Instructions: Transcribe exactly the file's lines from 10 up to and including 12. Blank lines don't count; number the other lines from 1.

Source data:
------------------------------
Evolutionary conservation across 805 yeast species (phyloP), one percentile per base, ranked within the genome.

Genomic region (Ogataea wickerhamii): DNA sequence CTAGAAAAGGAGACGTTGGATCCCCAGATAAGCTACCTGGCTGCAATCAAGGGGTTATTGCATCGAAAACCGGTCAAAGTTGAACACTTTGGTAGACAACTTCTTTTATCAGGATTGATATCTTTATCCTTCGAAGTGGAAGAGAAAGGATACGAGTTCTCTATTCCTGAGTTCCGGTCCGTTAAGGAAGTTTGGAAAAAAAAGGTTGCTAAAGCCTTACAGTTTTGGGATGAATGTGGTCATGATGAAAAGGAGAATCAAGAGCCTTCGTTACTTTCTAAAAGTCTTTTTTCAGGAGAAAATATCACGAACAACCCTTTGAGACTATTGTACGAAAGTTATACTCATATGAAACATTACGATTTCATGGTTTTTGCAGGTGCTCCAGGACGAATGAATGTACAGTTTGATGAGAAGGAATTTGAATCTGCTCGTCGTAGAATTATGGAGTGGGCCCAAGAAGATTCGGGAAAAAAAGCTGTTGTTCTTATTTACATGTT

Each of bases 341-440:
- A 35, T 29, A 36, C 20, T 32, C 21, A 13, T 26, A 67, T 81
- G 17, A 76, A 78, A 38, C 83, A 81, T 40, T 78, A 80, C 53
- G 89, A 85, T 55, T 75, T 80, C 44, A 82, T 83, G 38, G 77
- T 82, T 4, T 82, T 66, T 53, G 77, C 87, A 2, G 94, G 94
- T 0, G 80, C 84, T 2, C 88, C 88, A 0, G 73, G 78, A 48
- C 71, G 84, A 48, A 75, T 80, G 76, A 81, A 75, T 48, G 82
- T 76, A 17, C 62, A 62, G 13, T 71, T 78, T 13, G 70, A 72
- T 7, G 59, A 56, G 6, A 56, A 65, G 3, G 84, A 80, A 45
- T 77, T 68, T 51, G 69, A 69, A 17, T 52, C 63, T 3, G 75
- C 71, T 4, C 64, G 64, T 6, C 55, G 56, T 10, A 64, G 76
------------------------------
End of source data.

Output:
- T 76, A 17, C 62, A 62, G 13, T 71, T 78, T 13, G 70, A 72
- T 7, G 59, A 56, G 6, A 56, A 65, G 3, G 84, A 80, A 45
- T 77, T 68, T 51, G 69, A 69, A 17, T 52, C 63, T 3, G 75